Prepper primer: Get started today with these quick, easy tips

Tuesday, May 17, 2016 by

( It should be fairly obvious to anyone familiar with the concept of prepping that it’sa sane and practical means of safe guarding against potential disaster. And although we live in a world rife with potential disasters — everything from superstorms and solar flares to grid failures and societal collapse — many people are still reluctant, for various reasons, to begin prepping for themselves.

Some are perhaps afraid of being seen as “survivalist wackos” by their peers. Others may think that prepping is a seriously expensive undertaking. The reality is that you can begin to do some effective prepping without turning your home into an armored bunker or spending wads of cash on expensive gadgets and foodstuffs.

A recent post by Pat Henry for The Prepper Journal introduced the idea of “prepping lite” for those who are ready to begin on a small scale. Henry explores some of the basic principles practiced by committed preppers and makes suggestions on how others can do the same on a smaller level.

Tips for small-scale prepping


For the serious prepper, stockpiling can involve storing enough non-perishable food supplies to sustain a family for months, or even years. However, many emergency situations may only last a few days and it’s easy and inexpensive to prepare for a short-term disaster.

Start by stockpiling enough non-perishable food to last you and your family at least three days and slowly expand your supply. Canned foods are probably the easiest solution.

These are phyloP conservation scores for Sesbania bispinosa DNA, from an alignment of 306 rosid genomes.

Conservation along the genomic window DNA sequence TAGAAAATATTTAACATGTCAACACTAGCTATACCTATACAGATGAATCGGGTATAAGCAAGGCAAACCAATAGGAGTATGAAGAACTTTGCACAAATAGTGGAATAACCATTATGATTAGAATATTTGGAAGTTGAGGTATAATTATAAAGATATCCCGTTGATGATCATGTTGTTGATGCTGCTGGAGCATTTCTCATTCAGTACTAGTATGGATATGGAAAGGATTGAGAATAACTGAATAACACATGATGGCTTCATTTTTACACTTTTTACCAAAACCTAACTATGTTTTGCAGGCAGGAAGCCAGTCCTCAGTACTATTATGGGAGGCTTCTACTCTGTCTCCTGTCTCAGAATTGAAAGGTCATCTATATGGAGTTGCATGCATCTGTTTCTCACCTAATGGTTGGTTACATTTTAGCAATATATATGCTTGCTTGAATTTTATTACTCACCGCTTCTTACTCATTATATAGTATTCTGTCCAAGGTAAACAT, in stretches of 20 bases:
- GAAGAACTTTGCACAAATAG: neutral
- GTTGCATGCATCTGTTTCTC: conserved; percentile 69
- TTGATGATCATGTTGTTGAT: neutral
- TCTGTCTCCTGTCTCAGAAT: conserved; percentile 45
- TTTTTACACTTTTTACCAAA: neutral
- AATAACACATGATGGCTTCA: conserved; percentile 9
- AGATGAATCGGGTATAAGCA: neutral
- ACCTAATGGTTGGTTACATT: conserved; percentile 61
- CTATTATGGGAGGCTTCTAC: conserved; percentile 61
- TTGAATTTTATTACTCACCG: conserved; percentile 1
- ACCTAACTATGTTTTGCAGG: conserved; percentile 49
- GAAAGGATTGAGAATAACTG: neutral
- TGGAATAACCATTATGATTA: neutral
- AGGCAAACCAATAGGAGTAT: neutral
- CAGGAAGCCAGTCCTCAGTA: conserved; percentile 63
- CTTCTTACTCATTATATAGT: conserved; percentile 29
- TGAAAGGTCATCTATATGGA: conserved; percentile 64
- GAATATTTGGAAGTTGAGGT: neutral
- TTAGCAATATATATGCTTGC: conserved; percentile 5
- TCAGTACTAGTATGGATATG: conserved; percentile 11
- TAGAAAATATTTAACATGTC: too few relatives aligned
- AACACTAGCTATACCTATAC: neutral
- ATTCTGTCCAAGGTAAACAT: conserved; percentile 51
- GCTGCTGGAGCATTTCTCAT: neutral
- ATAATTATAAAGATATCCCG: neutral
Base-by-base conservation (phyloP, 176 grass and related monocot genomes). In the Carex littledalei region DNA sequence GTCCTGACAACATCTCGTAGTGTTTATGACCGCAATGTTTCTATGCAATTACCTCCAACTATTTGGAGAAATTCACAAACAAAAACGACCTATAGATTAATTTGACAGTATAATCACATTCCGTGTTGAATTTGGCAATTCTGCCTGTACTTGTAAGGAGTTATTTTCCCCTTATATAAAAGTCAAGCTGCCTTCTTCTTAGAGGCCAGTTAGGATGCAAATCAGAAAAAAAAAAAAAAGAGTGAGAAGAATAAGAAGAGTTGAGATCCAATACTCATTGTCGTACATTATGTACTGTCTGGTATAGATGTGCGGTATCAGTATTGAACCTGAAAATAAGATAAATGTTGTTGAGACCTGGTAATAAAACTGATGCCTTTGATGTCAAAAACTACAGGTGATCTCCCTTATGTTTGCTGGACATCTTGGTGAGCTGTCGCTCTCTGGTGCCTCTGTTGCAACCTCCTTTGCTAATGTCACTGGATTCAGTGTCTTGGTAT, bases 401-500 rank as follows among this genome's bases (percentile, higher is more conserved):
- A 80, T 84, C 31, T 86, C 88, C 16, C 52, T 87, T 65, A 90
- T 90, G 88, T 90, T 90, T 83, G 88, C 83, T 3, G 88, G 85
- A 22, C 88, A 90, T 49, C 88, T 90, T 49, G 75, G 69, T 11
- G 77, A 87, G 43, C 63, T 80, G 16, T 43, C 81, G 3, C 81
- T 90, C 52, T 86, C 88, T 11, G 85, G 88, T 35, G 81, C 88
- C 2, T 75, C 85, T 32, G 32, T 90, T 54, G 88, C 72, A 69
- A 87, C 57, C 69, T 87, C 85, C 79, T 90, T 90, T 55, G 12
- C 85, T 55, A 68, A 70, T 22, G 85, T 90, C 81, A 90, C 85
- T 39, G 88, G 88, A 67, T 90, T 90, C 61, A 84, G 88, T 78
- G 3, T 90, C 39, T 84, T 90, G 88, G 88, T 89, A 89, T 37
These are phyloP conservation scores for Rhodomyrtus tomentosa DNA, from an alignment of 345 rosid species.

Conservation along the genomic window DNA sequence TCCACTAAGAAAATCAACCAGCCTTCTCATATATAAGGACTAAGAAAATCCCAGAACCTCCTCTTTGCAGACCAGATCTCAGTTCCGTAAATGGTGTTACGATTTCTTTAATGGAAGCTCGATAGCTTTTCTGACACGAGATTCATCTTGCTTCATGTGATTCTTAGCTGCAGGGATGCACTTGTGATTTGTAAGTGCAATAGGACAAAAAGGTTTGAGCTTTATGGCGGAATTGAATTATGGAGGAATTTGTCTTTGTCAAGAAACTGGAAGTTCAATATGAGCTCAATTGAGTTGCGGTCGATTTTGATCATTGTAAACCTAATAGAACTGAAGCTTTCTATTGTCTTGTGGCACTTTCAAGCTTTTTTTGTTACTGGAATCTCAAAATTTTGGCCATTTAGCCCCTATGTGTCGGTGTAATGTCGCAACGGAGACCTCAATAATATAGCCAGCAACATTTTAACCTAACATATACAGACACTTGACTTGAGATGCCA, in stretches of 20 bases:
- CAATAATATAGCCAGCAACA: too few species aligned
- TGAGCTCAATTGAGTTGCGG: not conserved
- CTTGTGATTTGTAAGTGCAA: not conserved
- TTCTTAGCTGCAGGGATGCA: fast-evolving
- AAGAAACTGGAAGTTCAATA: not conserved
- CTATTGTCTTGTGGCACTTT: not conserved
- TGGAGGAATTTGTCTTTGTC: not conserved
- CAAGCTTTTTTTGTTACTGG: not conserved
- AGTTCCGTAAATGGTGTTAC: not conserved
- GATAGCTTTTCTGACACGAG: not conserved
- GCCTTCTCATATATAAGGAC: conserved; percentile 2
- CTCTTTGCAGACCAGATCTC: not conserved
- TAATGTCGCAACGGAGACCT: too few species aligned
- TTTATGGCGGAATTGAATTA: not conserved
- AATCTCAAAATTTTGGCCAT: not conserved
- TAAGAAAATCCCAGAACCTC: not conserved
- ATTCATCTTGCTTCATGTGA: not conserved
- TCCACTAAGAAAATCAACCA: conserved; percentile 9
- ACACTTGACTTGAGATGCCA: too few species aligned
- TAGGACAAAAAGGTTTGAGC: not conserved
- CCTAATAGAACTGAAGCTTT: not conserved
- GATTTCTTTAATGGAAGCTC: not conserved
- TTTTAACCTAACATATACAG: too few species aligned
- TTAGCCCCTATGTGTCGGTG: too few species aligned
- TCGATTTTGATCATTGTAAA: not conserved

Water is the most essential commodity of all. As with food, begin your water prepping by making sure you have enough to last your family for at least three days; each person needs roughly one gallon per day. It’s a good idea to purchase a water filtration system. One of the small ones will do, such as the Sawyer Mini Water Filtration System, but one with a larger capacity makes even more sense.

Henry also recommends obtaining a WaterBOB storage system, which fits in any bathtub and holds 100 gallons.

Even if you don’t have the space or money for a wood-burning stove or other heater that will work when the grid is down, you should be able to survive indoors even in severely cold weather if you have sleeping bags and extra layers of blankets on hand.

A good old-fashioned oil-burning hurricane lantern is a cheap and effective way to produce light while also generating a fair amount of heat during a power failure.

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Maintaining reasonably good physical shape is an important aspect of becoming prepared for a long-term disaster. A situation in which there are no longer creature comforts at the push of a button will no doubt involve physical demands. Basic survival activities such as chopping wood, hauling water and tending a garden require some stamina and strength.

But even those of us who are only interested in short-term prepping should consider doing as much as they can to improve their health. Walking, exercising at home, yoga and swimming are all ways to help keep one feeling healthy and ready for the unexpected.


Few of us have access to an underground bunker or sustainable farm in the wilderness, but even in the city, it’s possible to improve or modify one’s space to make it more survival friendly.

For city dwellers, it’s also a good idea to have a destination in mind for when the SHTF. If your apartment or home seems insecure, find an alternative either within the city or nearby.


Many preppers take their firearms very seriously. It’s not for everyone, but if you feel you need at least one firearm for protection, Henry recommends a 12 gauge shotgun.

The takeaway is that prepping need not be an all-consuming and costly undertaking. You can start small and quickly build up a food stockpile and other supplies to get you through at least a short-term emergency. Once you see how easy it is, you’ll likely want to continue your prepping activities.

Reporting by Daniel Barker,

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